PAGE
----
"To commemorate a past event, you kill and eat an animal. It's a ritual sacrifice. With pie."
As we call this blog "Holiday Film & TV Reviews", I see no reason why we shouldn't branch out into more holidays than Christmas.
As Thanksgiving is just around the corner (and as I just watched it a couple days ago), today I would like to talk about the Thanksgiving episode of the cult-tv classic Buffy The Vampire Slayer. This particular episode is entitled "Pangs" comes from Season 4 of the series and first aired on November 23, 1999.
Summary: Buffy (Sarah Michelle Gellar) and the Scooby Gang are spending Thanksgiving together rather than with family and Buffy is determined that everything will be absolutely perfect. Buffy's perfect Thanksgiving is interrupted by the emergence of a bloodthirsty Native American spirit called Hus (Tod Thawley) who is bent on revenge for wrongs done to his people in the past. Meanwhile, Angel (David Boreanaz), Buffy's vampire ex, has secretly returned to Sunnydale to help protect Buffy.
This episode contains many awesomely quotable lines (witness this blog entry's pull-quote, which is in reference to ex-demon Anya's (Emma Caulfield) summation of what Thanksgiving is). It's an interesting postmodern take on the holiday and its place in U.S. history. Willow (Alyson Hannigan) takes the side of the Native Americans maybe being justified in wanting revenge for what was done to them by white settlers in the name of progress. Giles (Anthony Head) and Spike (James Marsters) argue from the other side. Giles citing the futility of symbolic revenge (Hus's victims are innocent and not responsible for their forbears' crimes against Hus's people), while Spike justifies his arguments based on the futility of guilt. ["You won. All right? You came in and you killed them and you took their land. That's what conquering nations do. It's what Caesar did, and he's not goin' around saying, "I came, I conquered, I felt really bad about it." The history of the world is not people making friends. You had better weapons, and you massacred them. End of story."] Buffy is conflicted about the whole thing and busy stressing about putting her perfect Thanksgiving meal together. ["And the thing is, I like my evil like I like my men - evil. You know, "straight up, black hat, tied to the train tracks, soon my electro-ray will destroy Metropolis," bad. Not all mixed up with guilt and the destruction of an indigenous culture. "]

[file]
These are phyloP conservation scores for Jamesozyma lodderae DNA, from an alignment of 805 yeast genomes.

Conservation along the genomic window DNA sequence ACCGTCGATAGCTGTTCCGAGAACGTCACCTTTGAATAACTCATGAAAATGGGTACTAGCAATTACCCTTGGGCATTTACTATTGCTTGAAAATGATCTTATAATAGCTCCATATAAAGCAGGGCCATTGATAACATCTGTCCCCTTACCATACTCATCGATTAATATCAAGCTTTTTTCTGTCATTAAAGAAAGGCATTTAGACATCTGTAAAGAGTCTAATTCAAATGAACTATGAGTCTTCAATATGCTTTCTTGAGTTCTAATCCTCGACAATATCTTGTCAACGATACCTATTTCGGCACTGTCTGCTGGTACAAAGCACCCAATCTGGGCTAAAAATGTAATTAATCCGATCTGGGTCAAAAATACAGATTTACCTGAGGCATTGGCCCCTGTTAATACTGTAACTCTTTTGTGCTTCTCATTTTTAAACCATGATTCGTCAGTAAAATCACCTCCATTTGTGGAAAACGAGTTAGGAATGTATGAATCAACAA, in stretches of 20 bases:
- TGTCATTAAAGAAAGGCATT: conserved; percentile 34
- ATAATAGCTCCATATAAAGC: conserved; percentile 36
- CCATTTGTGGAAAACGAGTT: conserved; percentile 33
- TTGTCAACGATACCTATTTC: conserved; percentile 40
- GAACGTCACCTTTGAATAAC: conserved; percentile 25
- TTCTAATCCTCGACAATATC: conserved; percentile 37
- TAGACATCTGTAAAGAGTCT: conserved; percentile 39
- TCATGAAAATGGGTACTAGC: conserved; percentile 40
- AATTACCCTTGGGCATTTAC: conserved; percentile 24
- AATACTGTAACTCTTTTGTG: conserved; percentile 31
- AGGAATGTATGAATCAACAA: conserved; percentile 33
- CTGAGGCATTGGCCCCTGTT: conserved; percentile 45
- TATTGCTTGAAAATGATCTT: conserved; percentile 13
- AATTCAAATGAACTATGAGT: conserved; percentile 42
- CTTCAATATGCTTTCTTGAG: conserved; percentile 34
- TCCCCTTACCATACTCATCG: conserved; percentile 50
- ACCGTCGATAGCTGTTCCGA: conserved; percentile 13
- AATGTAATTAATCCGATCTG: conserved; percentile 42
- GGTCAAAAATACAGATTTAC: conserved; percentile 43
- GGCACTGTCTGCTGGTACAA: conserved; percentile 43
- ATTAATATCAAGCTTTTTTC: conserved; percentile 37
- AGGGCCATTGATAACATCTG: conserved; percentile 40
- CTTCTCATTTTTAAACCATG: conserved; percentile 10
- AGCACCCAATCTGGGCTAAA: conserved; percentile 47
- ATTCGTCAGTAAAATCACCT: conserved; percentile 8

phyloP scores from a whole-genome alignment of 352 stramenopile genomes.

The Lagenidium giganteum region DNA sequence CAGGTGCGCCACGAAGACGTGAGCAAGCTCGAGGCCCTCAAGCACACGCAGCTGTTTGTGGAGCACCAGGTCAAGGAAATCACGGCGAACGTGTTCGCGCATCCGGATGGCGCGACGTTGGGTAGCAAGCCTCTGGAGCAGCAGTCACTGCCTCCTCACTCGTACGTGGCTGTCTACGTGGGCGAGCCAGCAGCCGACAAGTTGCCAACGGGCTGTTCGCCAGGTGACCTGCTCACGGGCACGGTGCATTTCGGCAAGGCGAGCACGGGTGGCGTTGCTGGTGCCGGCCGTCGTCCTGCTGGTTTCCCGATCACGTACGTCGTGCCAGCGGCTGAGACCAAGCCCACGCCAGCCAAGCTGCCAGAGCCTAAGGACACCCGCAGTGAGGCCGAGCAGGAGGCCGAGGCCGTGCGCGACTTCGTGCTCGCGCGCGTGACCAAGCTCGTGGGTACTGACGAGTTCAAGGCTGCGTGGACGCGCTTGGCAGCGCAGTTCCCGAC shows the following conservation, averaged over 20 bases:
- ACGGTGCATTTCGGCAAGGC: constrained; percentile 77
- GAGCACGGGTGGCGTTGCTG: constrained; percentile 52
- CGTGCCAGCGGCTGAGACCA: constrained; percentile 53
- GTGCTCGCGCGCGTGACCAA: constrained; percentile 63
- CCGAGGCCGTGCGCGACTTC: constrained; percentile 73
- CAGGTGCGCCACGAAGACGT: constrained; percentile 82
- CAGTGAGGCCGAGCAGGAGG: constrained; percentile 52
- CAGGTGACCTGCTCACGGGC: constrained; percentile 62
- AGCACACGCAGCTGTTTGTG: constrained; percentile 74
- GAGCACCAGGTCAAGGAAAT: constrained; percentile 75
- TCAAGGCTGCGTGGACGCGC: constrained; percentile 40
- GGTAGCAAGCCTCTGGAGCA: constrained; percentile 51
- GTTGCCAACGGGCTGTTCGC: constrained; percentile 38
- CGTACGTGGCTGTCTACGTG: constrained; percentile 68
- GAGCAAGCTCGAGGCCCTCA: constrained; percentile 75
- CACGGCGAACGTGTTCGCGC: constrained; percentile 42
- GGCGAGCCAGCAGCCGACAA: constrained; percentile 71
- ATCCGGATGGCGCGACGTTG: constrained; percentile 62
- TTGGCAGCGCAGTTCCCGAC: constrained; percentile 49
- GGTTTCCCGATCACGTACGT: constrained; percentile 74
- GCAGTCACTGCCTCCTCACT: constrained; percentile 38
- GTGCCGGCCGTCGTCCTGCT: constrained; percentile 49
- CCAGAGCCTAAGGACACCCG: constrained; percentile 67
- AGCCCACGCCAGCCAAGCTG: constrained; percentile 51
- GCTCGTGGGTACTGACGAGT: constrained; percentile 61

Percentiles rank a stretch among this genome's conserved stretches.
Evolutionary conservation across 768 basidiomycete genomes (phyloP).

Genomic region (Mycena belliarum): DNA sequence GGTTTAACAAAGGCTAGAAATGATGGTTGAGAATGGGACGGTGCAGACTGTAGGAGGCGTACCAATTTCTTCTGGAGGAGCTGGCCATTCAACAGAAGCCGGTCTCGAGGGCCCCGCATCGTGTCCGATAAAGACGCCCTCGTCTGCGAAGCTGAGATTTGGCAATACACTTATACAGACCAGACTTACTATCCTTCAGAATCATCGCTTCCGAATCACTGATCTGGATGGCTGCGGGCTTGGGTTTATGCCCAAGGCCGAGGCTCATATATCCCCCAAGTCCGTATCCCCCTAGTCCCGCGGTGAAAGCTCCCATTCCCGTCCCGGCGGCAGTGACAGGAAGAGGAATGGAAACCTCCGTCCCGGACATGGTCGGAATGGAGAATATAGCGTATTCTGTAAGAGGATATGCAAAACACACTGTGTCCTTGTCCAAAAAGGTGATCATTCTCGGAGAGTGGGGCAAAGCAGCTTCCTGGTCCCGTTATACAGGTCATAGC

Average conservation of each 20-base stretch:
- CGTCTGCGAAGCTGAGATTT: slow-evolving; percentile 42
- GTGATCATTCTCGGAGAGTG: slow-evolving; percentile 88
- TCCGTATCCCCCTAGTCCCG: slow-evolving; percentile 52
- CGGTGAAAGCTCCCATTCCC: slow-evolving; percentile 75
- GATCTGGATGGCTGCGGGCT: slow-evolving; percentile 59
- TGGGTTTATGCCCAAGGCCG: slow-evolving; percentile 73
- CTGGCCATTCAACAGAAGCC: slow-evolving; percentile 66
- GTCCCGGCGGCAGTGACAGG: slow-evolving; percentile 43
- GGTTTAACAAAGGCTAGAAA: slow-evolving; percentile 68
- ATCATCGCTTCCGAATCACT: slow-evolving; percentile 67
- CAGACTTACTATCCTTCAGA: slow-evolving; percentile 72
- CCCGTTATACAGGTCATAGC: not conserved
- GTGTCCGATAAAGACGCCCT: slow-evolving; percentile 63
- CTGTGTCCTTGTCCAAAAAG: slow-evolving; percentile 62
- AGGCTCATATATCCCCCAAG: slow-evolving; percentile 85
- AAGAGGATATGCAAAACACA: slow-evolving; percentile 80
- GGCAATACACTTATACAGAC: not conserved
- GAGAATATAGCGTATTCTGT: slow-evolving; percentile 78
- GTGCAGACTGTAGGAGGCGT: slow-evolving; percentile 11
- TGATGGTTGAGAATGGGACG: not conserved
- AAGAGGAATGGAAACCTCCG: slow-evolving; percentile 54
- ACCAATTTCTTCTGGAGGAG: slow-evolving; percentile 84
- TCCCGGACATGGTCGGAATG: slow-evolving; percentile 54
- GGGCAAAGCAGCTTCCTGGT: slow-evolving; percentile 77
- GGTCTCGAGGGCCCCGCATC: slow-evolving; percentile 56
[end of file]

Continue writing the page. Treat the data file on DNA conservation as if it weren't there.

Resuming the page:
Aside from containing vampires, spirits and demons the episode really follows an interestingly traditional arc for a Thanksgiving themed show dealing with holiday stresses such as family, travel and preparations that is given additional metaphorical significane by the stresses brought on by the spirit Hus's depradations. That plus the great dialogue and the humor make this an excellent addition to one's Thanksgiving themed viewing.
I'd give it a 3 1/2 pumpkin pie rating.
Actually here's some more great quotage (from near the end of the episode) from Buffy and Xander (Nicholas Brendon) that really sums things up:
Buffy: Wasn't exactly a perfect Thanksgiving.
Xander: I don't know, seemed kind of right to me. A bunch of anticipation, a big fight, and now we're all sleepy.
For some bonus fun, here's a link to a blog post featuring very old-school balloons from past Macy's Thanksgiving Day Parades: http://tsutpen.blogspot.com/2008/11/miniseries-11-les-grands-ballons-de.html